And in these tough economic times, hearing Jesus preach on the subject of money can give us just as much heartburn…
Contrary to what the politicians say, we’re still in the worst economic crisis in nearly a century. It feels like everyone’s taking our money, while our community keeps losing opportunities for people to earn a living wage. This makes it hard to listen to Jesus as he challenges the ways in which we use our money, whether we have enough or too little.
It’s especially hard to listen to Jesus speak about money in a parable that’s as confusing and unusual as the one we hear today…
A manager of a rich man’s money finds himself in hot water with the rich man himself for squandering away his property. About to be fired for his incompetence, his negligence, his malevolence, or some combination of the three, the manager goes to his master’s debtors, and he reduces their debts.
To our surprise, the master commends his manager for what he does. He has made his master’s debtors into his own personal friends—who thus become indebted to him and hopefully will help him out once he’s out of a job. He used his master’s money to procure a better future for himself.
Now why on earth would Jesus speak a parable like this?—and then commend someone for doing something that you could easily argue is dishonest and immoral? But there’s something we can learn from this parable about money: you can use it to buy things, but you can also use it to transform bad situations. In the parable, the exchange of money brings two persons into a relationship of mutual blessing. That’s what the dishonest manager learns. The exchange of money makes the debtors and the manager “rich.”
So let me ask you a question: do you consider yourself blessed?
In many ways, we could all answer “yes” and “no” to that question—regardless of the state of our bank balances or the size of our paychecks. For many of us, money is the single biggest stressor in life. There’s unemployment, medical bills, student loans, dwindling retirement savings, rising prices, and an American Dream that is becoming increasingly out of reach. So often it seems as though there’s far too little money to go around. But we all have Godly riches—simply because we are baptized into the Body of Christ; forgiven and redeemed by his precious body and blood; sealed with the promise of God’s coming Kingdom. And God takes care of us. So even if you’re not rich with money, you are nonetheless rich with the gifts and talents God gave you when God made you. Living as a disciple of Jesus Christ is simply investing whatever gifts God has given you in your neighbors out of love.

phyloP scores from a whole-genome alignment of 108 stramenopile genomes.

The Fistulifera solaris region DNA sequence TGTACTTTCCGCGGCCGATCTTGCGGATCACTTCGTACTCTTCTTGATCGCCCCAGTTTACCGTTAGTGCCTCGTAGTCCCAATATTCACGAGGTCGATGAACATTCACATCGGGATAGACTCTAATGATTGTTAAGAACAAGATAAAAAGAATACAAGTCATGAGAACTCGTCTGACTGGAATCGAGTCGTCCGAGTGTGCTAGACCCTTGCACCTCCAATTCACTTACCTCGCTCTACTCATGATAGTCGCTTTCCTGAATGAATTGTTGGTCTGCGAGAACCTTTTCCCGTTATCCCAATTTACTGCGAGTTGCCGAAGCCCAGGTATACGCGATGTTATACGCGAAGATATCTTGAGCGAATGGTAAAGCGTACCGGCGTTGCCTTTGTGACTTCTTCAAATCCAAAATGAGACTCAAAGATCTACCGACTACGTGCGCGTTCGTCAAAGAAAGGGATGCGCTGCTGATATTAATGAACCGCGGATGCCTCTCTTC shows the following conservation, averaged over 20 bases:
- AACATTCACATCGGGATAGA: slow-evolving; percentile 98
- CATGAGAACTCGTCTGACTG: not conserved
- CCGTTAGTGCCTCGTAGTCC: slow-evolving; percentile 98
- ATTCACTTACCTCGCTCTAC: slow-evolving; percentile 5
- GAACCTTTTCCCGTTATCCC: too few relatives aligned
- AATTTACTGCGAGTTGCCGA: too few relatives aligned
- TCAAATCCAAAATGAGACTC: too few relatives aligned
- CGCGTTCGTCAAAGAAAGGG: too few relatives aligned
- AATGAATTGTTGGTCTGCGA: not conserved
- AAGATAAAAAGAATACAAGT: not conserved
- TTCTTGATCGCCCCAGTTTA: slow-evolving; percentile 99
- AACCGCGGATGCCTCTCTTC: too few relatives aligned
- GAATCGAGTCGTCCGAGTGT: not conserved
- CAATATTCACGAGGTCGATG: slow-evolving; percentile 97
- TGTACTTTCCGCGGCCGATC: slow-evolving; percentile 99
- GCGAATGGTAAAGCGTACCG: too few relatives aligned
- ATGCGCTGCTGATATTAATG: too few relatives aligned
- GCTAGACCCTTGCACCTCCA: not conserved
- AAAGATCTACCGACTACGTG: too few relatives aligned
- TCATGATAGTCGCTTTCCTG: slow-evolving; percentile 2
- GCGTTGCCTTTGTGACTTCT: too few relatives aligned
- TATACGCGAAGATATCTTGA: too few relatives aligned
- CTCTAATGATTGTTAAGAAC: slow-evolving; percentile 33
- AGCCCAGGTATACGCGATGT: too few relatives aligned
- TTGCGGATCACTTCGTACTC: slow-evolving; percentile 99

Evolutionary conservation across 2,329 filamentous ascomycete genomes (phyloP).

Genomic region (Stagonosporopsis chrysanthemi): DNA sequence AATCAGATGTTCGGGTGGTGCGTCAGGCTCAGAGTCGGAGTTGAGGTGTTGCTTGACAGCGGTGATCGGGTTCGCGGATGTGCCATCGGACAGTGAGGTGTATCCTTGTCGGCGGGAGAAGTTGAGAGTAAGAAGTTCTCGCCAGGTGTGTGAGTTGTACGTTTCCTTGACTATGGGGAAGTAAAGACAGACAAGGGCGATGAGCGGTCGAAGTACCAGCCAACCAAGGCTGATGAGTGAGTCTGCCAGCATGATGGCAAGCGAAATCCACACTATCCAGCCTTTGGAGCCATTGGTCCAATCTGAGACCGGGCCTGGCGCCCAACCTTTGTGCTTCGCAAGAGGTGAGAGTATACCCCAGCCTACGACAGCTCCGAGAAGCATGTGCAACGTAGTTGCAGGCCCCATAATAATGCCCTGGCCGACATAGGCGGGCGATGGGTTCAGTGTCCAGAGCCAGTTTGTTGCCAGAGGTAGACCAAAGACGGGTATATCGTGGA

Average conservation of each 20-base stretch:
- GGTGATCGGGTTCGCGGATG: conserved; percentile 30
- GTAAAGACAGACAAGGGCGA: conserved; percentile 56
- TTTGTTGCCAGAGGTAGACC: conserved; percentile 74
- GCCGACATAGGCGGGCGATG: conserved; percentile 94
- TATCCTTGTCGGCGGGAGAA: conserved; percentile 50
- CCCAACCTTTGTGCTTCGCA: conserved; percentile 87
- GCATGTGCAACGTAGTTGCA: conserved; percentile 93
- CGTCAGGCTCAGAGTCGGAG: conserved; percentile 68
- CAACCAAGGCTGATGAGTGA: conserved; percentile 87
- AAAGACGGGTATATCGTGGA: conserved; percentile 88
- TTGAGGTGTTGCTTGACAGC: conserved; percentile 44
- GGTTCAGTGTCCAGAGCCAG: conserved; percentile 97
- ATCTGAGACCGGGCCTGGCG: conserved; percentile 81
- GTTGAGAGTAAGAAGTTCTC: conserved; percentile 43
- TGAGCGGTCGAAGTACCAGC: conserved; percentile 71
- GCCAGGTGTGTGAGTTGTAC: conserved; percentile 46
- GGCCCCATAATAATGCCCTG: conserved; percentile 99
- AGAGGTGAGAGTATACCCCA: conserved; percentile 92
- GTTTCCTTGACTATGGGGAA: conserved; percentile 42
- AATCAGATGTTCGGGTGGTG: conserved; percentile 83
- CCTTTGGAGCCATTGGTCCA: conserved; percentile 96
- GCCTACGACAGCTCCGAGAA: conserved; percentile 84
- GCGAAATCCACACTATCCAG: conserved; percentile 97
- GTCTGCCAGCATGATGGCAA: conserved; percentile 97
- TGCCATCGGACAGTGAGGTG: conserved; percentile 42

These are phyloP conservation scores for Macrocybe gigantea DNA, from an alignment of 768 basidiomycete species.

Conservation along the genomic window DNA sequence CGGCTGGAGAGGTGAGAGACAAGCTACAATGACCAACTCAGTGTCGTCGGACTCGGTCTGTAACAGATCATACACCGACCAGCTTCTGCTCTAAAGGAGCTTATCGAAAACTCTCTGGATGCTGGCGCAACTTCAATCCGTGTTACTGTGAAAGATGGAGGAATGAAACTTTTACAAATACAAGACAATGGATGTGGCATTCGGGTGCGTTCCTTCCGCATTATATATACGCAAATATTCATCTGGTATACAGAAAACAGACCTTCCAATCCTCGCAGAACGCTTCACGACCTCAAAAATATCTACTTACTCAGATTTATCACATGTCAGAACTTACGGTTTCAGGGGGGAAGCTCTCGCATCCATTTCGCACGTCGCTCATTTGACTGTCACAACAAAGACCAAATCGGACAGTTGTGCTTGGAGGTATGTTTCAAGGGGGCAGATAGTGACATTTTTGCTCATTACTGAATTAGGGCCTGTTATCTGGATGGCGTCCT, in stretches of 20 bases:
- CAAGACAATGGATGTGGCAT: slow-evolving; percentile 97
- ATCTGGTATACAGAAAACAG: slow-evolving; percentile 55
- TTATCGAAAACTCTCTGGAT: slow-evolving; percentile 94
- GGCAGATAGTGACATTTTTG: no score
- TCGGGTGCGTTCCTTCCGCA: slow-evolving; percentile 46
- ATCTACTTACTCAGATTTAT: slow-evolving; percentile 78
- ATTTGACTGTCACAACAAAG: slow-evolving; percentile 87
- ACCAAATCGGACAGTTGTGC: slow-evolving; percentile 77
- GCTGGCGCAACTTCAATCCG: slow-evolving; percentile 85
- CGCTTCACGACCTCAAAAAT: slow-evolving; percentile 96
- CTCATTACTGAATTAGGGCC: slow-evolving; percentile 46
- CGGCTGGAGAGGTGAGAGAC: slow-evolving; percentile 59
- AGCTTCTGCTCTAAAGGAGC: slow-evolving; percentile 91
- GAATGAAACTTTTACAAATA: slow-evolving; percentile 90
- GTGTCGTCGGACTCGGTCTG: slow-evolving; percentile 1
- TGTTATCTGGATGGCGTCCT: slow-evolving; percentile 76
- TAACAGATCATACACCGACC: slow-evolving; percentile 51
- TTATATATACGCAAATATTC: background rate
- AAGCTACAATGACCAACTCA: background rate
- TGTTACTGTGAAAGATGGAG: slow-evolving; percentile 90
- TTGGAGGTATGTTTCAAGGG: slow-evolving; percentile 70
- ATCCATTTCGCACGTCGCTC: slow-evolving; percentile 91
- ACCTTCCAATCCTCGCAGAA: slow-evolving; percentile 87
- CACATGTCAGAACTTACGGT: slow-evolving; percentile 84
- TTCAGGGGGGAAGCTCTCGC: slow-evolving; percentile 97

You can always keep your riches to yourself, monetary or otherwise. What is a consumer, but someone who devours what is of benefit to him/herself, and throws the rest away? But what would life be like if we stopped focusing on accumulating and consuming? What if we broadened our horizon to invest what we have in others as well as ourselves?
This isn’t anything drastic or heroic… It’s stewardship: using whatever you have to ease your neighbor’s burdens—while perhaps even gaining the wealth of a new relationship with the neighbor you bless. Communities of Christ are built when we take care of each other; using what we have to meet our neighbor’s needs. God’s will is that we take care of our neighbors—and that our neighbors take care of us.
This is what our church has done over the last two weekends: we and our neighbors had an abundance of good-quality clothing. So we brought it to the church. We gave our time to unpack the bags and sort them out. Then we opened our doors, and our neighbor’s needs were met. Many of us got clothing for ourselves. But the greatest gifts were the people who came into this church; that we served in love. Our church can’t solve everyone’s problems. But we can help ease each other’s burdens.
This is what happens when we put God’s gifts to work. Burdens are eased. Hurts are healed. Hope is created. Relationships bloom and blossom. Giver and receiver are transformed. Jesus Christ is known and praised.
So challenge yourself this week to pray for those who are poor—those financially poor or poor of health’ poor of faith, of hope; of loving relationships, or otherwise. Then let the Spirit inspire you and then empower you to use whatever you have to make things better. Believe you have the power to make a difference because you are created and saved by God. In your lives as consumers, use even those transactions to bless the people whose labors produce what you need. Be a patient customer; a generous tipper; support small businesses; buy fairly-traded merchandise. Do it because you love Jesus.
Let’s build communities where people take care of each other instead of relying on the government or economic recovery. Let’s show the world God’s love in the love we give to each other. Let’s heal and be healed. Let’s change things.